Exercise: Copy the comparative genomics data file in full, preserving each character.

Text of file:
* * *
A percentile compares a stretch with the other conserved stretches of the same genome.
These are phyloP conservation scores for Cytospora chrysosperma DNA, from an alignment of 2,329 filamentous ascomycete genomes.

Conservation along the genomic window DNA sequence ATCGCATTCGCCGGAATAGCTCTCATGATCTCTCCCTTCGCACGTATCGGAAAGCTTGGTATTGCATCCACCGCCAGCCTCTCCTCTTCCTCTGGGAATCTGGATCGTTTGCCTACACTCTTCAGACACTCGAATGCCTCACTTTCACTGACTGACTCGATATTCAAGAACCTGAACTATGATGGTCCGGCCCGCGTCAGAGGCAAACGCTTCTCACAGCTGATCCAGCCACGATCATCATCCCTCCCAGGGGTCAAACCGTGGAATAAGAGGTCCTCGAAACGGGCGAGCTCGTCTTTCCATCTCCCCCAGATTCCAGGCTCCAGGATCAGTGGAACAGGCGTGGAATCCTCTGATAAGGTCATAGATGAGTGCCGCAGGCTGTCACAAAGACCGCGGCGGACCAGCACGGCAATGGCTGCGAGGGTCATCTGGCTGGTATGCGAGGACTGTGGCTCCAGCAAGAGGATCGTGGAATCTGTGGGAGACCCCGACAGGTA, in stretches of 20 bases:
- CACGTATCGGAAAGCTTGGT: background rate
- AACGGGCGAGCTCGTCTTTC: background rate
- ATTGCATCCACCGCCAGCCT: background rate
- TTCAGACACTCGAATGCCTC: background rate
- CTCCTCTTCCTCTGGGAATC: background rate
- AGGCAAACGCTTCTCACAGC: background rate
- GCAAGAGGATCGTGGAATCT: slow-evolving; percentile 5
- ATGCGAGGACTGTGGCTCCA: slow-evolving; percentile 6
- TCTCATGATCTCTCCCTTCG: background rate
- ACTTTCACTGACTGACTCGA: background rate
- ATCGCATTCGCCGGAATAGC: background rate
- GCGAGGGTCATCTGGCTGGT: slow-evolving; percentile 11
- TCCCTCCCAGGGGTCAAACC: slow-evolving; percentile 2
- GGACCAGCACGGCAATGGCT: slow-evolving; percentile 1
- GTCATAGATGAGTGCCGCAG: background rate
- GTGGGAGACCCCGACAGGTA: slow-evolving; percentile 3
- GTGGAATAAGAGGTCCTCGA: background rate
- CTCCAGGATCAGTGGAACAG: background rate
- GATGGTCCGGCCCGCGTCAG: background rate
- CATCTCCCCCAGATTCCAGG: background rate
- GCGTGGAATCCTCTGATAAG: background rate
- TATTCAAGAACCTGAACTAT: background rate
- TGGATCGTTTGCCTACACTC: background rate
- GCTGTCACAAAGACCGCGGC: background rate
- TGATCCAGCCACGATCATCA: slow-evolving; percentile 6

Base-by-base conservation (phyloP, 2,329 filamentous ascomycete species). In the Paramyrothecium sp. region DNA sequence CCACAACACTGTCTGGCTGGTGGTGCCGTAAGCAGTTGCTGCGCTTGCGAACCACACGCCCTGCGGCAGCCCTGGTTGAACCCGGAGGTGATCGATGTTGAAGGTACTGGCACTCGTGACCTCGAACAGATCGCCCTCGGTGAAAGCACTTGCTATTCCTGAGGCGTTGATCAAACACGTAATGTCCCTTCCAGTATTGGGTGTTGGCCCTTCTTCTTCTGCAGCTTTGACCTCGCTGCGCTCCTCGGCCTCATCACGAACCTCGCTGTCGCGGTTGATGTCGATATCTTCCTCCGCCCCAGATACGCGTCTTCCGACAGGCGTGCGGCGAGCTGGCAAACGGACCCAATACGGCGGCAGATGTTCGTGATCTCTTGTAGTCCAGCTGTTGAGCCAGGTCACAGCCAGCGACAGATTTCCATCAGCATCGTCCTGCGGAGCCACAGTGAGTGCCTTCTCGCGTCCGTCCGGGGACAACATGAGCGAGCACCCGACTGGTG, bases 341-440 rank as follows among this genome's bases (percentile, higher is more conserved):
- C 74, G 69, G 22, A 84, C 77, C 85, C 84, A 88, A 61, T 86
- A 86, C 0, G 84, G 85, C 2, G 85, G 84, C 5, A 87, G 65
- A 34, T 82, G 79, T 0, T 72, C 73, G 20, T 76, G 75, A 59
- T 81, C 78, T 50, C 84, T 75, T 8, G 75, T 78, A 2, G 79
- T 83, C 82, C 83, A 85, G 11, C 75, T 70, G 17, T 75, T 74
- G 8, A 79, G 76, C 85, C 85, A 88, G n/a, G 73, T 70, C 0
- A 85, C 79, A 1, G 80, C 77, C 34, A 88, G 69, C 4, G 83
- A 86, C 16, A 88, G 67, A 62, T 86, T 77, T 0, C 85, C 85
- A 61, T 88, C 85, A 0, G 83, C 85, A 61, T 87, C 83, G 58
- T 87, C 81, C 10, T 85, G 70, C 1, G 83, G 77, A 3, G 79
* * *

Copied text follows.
A percentile compares a stretch with the other conserved stretches of the same genome.
These are phyloP conservation scores for Cytospora chrysosperma DNA, from an alignment of 2,329 filamentous ascomycete genomes.

Conservation along the genomic window DNA sequence ATCGCATTCGCCGGAATAGCTCTCATGATCTCTCCCTTCGCACGTATCGGAAAGCTTGGTATTGCATCCACCGCCAGCCTCTCCTCTTCCTCTGGGAATCTGGATCGTTTGCCTACACTCTTCAGACACTCGAATGCCTCACTTTCACTGACTGACTCGATATTCAAGAACCTGAACTATGATGGTCCGGCCCGCGTCAGAGGCAAACGCTTCTCACAGCTGATCCAGCCACGATCATCATCCCTCCCAGGGGTCAAACCGTGGAATAAGAGGTCCTCGAAACGGGCGAGCTCGTCTTTCCATCTCCCCCAGATTCCAGGCTCCAGGATCAGTGGAACAGGCGTGGAATCCTCTGATAAGGTCATAGATGAGTGCCGCAGGCTGTCACAAAGACCGCGGCGGACCAGCACGGCAATGGCTGCGAGGGTCATCTGGCTGGTATGCGAGGACTGTGGCTCCAGCAAGAGGATCGTGGAATCTGTGGGAGACCCCGACAGGTA, in stretches of 20 bases:
- CACGTATCGGAAAGCTTGGT: background rate
- AACGGGCGAGCTCGTCTTTC: background rate
- ATTGCATCCACCGCCAGCCT: background rate
- TTCAGACACTCGAATGCCTC: background rate
- CTCCTCTTCCTCTGGGAATC: background rate
- AGGCAAACGCTTCTCACAGC: background rate
- GCAAGAGGATCGTGGAATCT: slow-evolving; percentile 5
- ATGCGAGGACTGTGGCTCCA: slow-evolving; percentile 6
- TCTCATGATCTCTCCCTTCG: background rate
- ACTTTCACTGACTGACTCGA: background rate
- ATCGCATTCGCCGGAATAGC: background rate
- GCGAGGGTCATCTGGCTGGT: slow-evolving; percentile 11
- TCCCTCCCAGGGGTCAAACC: slow-evolving; percentile 2
- GGACCAGCACGGCAATGGCT: slow-evolving; percentile 1
- GTCATAGATGAGTGCCGCAG: background rate
- GTGGGAGACCCCGACAGGTA: slow-evolving; percentile 3
- GTGGAATAAGAGGTCCTCGA: background rate
- CTCCAGGATCAGTGGAACAG: background rate
- GATGGTCCGGCCCGCGTCAG: background rate
- CATCTCCCCCAGATTCCAGG: background rate
- GCGTGGAATCCTCTGATAAG: background rate
- TATTCAAGAACCTGAACTAT: background rate
- TGGATCGTTTGCCTACACTC: background rate
- GCTGTCACAAAGACCGCGGC: background rate
- TGATCCAGCCACGATCATCA: slow-evolving; percentile 6

Base-by-base conservation (phyloP, 2,329 filamentous ascomycete species). In the Paramyrothecium sp. region DNA sequence CCACAACACTGTCTGGCTGGTGGTGCCGTAAGCAGTTGCTGCGCTTGCGAACCACACGCCCTGCGGCAGCCCTGGTTGAACCCGGAGGTGATCGATGTTGAAGGTACTGGCACTCGTGACCTCGAACAGATCGCCCTCGGTGAAAGCACTTGCTATTCCTGAGGCGTTGATCAAACACGTAATGTCCCTTCCAGTATTGGGTGTTGGCCCTTCTTCTTCTGCAGCTTTGACCTCGCTGCGCTCCTCGGCCTCATCACGAACCTCGCTGTCGCGGTTGATGTCGATATCTTCCTCCGCCCCAGATACGCGTCTTCCGACAGGCGTGCGGCGAGCTGGCAAACGGACCCAATACGGCGGCAGATGTTCGTGATCTCTTGTAGTCCAGCTGTTGAGCCAGGTCACAGCCAGCGACAGATTTCCATCAGCATCGTCCTGCGGAGCCACAGTGAGTGCCTTCTCGCGTCCGTCCGGGGACAACATGAGCGAGCACCCGACTGGTG, bases 341-440 rank as follows among this genome's bases (percentile, higher is more conserved):
- C 74, G 69, G 22, A 84, C 77, C 85, C 84, A 88, A 61, T 86
- A 86, C 0, G 84, G 85, C 2, G 85, G 84, C 5, A 87, G 65
- A 34, T 82, G 79, T 0, T 72, C 73, G 20, T 76, G 75, A 59
- T 81, C 78, T 50, C 84, T 75, T 8, G 75, T 78, A 2, G 79
- T 83, C 82, C 83, A 85, G 11, C 75, T 70, G 17, T 75, T 74
- G 8, A 79, G 76, C 85, C 85, A 88, G n/a, G 73, T 70, C 0
- A 85, C 79, A 1, G 80, C 77, C 34, A 88, G 69, C 4, G 83
- A 86, C 16, A 88, G 67, A 62, T 86, T 77, T 0, C 85, C 85
- A 61, T 88, C 85, A 0, G 83, C 85, A 61, T 87, C 83, G 58
- T 87, C 81, C 10, T 85, G 70, C 1, G 83, G 77, A 3, G 79